The success of Locke & Key lead to the AudioComics team to develop an audioplay based on The X-Files, also for Audible. Bill was able to collaborate again with BBC legend and friend Dirk Maggs to record with the X-File original television cast including David Duchovny, Gillian Anderson, Mitch Pileggi, William Davis, and the “Lone Gunmen” Dean Haglund, Tom Braidwood, Bruce Harwood. As always, the cast also included a network of local and international actors.




Bill kept producing audio plays and audiobooks up to and through his cancer diagnosis in 2018. Throughout his battle with cancer, he fought the disease with levity and grace, never lamenting his fate. In celebration of the end of his first set of treatments, Bill got the hospital staff to participate in a music video where he leapt out of a wheelchair and started dancing.


When cancer came knocking again in 2019, Bill handled it with the same characteristic upbeat attitude and spirit of positivity. He spent the last years of his life working hard to push forward the creative community he helped build up around him, preparing teams to take over for him as producer, director, and other roles. He even found time to offer free workshops for new voice actors. Bill believed that any good fortune that came his way should be abundantly shared with others.


Bill’s legacy includes well over 100 hours of recorded audio drama work, hundreds of audiobooks, three companies, and personal stories of such multitude and drama that they could fill many volumes of Arabian Nights.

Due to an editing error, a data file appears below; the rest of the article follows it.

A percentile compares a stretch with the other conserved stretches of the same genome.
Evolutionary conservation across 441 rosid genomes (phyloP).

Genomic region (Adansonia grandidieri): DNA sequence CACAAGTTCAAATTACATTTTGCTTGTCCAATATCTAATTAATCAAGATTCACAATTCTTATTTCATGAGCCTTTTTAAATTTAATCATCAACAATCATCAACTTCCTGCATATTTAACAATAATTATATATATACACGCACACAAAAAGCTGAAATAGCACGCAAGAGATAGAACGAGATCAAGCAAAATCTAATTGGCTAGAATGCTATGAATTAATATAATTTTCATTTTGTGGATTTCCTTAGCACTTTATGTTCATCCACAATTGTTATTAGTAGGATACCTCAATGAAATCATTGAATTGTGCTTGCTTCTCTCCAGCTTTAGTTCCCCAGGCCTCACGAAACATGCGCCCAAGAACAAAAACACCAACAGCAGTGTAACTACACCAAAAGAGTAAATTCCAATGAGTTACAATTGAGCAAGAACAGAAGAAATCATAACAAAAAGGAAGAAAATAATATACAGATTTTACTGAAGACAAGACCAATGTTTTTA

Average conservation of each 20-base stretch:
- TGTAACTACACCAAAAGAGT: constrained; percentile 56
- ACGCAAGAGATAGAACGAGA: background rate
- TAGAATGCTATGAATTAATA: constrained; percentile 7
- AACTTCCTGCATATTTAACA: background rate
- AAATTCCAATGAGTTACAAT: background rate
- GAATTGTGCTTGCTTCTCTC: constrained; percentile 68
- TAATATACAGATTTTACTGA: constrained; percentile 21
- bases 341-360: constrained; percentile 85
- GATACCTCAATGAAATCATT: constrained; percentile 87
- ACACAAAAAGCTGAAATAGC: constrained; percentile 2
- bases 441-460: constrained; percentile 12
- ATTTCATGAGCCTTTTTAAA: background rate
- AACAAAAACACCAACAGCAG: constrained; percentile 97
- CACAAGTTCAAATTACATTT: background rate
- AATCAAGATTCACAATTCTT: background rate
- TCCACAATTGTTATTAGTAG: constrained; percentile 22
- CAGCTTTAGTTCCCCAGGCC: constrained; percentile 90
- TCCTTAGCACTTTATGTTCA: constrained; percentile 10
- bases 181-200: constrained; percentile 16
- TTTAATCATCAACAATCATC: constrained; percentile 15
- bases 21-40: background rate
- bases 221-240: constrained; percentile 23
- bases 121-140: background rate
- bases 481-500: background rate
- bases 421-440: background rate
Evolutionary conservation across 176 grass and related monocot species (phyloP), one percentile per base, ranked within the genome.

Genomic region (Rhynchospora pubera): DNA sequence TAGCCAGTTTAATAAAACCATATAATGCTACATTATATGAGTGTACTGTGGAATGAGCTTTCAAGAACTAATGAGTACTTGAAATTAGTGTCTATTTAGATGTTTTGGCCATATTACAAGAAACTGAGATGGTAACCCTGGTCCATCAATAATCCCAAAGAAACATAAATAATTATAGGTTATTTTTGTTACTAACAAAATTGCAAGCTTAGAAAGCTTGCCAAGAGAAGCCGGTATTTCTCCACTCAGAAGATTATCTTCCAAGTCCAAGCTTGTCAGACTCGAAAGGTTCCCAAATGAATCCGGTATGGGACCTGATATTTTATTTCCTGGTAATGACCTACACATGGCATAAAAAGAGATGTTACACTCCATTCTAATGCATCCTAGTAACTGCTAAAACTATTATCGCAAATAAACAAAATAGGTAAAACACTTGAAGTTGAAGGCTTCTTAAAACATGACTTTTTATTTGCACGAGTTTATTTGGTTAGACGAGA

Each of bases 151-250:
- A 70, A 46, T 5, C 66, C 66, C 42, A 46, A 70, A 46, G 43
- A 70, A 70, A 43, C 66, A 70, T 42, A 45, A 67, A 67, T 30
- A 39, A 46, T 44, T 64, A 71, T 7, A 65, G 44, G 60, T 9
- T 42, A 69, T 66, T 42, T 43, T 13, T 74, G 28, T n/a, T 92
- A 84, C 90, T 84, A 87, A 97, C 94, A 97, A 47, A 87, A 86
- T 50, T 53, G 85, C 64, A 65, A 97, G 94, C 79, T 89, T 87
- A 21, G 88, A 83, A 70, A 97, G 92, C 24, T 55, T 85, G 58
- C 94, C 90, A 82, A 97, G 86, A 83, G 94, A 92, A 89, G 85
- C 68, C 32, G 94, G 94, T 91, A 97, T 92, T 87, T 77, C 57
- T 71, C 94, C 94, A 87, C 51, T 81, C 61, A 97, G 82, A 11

Bill is survived by the love of his life, his wife Maria Reuillard, and his beloved step-children Gwendolyn, Emily, Ben, Rebecca, and Jacob Myshrall. He also leaves behind cherished siblings Ruthann Duffy, Michael Duffy, and Diane Hiscoe, and his nieces and nephews. It is this family that feels Bill’s step from the stage the most acutely. Bill’s passing follows the departure of his parents and his brothers Jimmy and Thomas Duffy. 


In lieu of flowers please perform a random act of kindness, lift the work of another, or take a creative risk. Try painting or dancing unexpectedly. Chalk an anonymous message on a sidewalk or shout out your love for those around you. A celebration of Bill’s life is planned for August 2020 at Maine’s Fort Williams Lighthouse, where family and friends hope to give each other fierce hugs in William Dufris’ honor.